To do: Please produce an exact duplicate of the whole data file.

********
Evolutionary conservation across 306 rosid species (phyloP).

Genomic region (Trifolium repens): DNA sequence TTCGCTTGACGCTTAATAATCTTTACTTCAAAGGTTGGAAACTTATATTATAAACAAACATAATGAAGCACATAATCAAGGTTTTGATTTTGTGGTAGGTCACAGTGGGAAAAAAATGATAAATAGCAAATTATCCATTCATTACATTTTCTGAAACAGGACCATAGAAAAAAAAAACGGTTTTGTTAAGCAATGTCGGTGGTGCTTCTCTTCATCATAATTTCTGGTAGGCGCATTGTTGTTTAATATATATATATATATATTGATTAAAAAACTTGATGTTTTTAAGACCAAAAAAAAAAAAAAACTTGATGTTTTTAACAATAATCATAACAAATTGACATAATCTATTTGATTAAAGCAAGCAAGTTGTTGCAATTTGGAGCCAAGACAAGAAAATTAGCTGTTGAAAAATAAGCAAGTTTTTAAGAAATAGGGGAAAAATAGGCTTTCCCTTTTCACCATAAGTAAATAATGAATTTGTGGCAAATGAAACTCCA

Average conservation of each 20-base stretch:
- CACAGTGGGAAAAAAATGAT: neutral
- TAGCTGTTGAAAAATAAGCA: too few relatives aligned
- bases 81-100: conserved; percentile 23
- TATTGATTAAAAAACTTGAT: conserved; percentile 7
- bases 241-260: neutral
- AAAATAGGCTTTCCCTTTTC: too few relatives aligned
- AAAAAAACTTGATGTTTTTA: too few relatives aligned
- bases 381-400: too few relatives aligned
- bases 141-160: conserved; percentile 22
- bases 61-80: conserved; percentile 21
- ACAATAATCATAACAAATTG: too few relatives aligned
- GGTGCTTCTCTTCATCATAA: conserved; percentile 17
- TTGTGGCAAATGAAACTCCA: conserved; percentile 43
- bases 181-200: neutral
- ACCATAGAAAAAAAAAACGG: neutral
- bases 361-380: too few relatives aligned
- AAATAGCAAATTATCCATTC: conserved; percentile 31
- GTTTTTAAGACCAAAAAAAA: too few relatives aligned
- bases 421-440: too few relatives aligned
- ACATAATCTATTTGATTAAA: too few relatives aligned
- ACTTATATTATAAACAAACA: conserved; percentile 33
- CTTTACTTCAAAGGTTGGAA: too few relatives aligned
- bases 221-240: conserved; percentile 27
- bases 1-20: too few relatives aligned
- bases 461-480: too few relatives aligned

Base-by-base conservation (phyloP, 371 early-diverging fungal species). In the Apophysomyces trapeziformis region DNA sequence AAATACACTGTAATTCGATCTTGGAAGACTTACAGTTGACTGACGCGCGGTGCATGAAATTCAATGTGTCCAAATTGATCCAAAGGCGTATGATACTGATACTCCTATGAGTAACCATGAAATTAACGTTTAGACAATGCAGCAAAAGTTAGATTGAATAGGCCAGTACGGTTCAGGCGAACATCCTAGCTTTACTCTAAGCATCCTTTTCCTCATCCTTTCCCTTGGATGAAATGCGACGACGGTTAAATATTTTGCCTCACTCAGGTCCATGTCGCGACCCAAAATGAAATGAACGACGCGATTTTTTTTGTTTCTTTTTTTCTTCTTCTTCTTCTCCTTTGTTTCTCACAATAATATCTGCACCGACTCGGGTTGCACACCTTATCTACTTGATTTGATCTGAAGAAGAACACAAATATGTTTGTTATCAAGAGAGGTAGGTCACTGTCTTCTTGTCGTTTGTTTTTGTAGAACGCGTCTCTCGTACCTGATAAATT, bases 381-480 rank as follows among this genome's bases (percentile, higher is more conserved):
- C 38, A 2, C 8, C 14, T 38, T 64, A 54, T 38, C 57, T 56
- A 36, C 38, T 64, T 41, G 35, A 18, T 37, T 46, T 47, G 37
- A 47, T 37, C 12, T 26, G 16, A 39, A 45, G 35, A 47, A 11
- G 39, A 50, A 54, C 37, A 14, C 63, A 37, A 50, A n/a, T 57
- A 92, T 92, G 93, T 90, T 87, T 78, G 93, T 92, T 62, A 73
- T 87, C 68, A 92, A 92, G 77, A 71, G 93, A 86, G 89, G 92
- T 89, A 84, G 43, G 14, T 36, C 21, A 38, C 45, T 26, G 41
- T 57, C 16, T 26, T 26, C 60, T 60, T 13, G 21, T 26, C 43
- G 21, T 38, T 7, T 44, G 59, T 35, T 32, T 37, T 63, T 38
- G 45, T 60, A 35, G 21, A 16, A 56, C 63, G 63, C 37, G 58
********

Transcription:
Evolutionary conservation across 306 rosid species (phyloP).

Genomic region (Trifolium repens): DNA sequence TTCGCTTGACGCTTAATAATCTTTACTTCAAAGGTTGGAAACTTATATTATAAACAAACATAATGAAGCACATAATCAAGGTTTTGATTTTGTGGTAGGTCACAGTGGGAAAAAAATGATAAATAGCAAATTATCCATTCATTACATTTTCTGAAACAGGACCATAGAAAAAAAAAACGGTTTTGTTAAGCAATGTCGGTGGTGCTTCTCTTCATCATAATTTCTGGTAGGCGCATTGTTGTTTAATATATATATATATATATTGATTAAAAAACTTGATGTTTTTAAGACCAAAAAAAAAAAAAAACTTGATGTTTTTAACAATAATCATAACAAATTGACATAATCTATTTGATTAAAGCAAGCAAGTTGTTGCAATTTGGAGCCAAGACAAGAAAATTAGCTGTTGAAAAATAAGCAAGTTTTTAAGAAATAGGGGAAAAATAGGCTTTCCCTTTTCACCATAAGTAAATAATGAATTTGTGGCAAATGAAACTCCA

Average conservation of each 20-base stretch:
- CACAGTGGGAAAAAAATGAT: neutral
- TAGCTGTTGAAAAATAAGCA: too few relatives aligned
- bases 81-100: conserved; percentile 23
- TATTGATTAAAAAACTTGAT: conserved; percentile 7
- bases 241-260: neutral
- AAAATAGGCTTTCCCTTTTC: too few relatives aligned
- AAAAAAACTTGATGTTTTTA: too few relatives aligned
- bases 381-400: too few relatives aligned
- bases 141-160: conserved; percentile 22
- bases 61-80: conserved; percentile 21
- ACAATAATCATAACAAATTG: too few relatives aligned
- GGTGCTTCTCTTCATCATAA: conserved; percentile 17
- TTGTGGCAAATGAAACTCCA: conserved; percentile 43
- bases 181-200: neutral
- ACCATAGAAAAAAAAAACGG: neutral
- bases 361-380: too few relatives aligned
- AAATAGCAAATTATCCATTC: conserved; percentile 31
- GTTTTTAAGACCAAAAAAAA: too few relatives aligned
- bases 421-440: too few relatives aligned
- ACATAATCTATTTGATTAAA: too few relatives aligned
- ACTTATATTATAAACAAACA: conserved; percentile 33
- CTTTACTTCAAAGGTTGGAA: too few relatives aligned
- bases 221-240: conserved; percentile 27
- bases 1-20: too few relatives aligned
- bases 461-480: too few relatives aligned

Base-by-base conservation (phyloP, 371 early-diverging fungal species). In the Apophysomyces trapeziformis region DNA sequence AAATACACTGTAATTCGATCTTGGAAGACTTACAGTTGACTGACGCGCGGTGCATGAAATTCAATGTGTCCAAATTGATCCAAAGGCGTATGATACTGATACTCCTATGAGTAACCATGAAATTAACGTTTAGACAATGCAGCAAAAGTTAGATTGAATAGGCCAGTACGGTTCAGGCGAACATCCTAGCTTTACTCTAAGCATCCTTTTCCTCATCCTTTCCCTTGGATGAAATGCGACGACGGTTAAATATTTTGCCTCACTCAGGTCCATGTCGCGACCCAAAATGAAATGAACGACGCGATTTTTTTTGTTTCTTTTTTTCTTCTTCTTCTTCTCCTTTGTTTCTCACAATAATATCTGCACCGACTCGGGTTGCACACCTTATCTACTTGATTTGATCTGAAGAAGAACACAAATATGTTTGTTATCAAGAGAGGTAGGTCACTGTCTTCTTGTCGTTTGTTTTTGTAGAACGCGTCTCTCGTACCTGATAAATT, bases 381-480 rank as follows among this genome's bases (percentile, higher is more conserved):
- C 38, A 2, C 8, C 14, T 38, T 64, A 54, T 38, C 57, T 56
- A 36, C 38, T 64, T 41, G 35, A 18, T 37, T 46, T 47, G 37
- A 47, T 37, C 12, T 26, G 16, A 39, A 45, G 35, A 47, A 11
- G 39, A 50, A 54, C 37, A 14, C 63, A 37, A 50, A n/a, T 57
- A 92, T 92, G 93, T 90, T 87, T 78, G 93, T 92, T 62, A 73
- T 87, C 68, A 92, A 92, G 77, A 71, G 93, A 86, G 89, G 92
- T 89, A 84, G 43, G 14, T 36, C 21, A 38, C 45, T 26, G 41
- T 57, C 16, T 26, T 26, C 60, T 60, T 13, G 21, T 26, C 43
- G 21, T 38, T 7, T 44, G 59, T 35, T 32, T 37, T 63, T 38
- G 45, T 60, A 35, G 21, A 16, A 56, C 63, G 63, C 37, G 58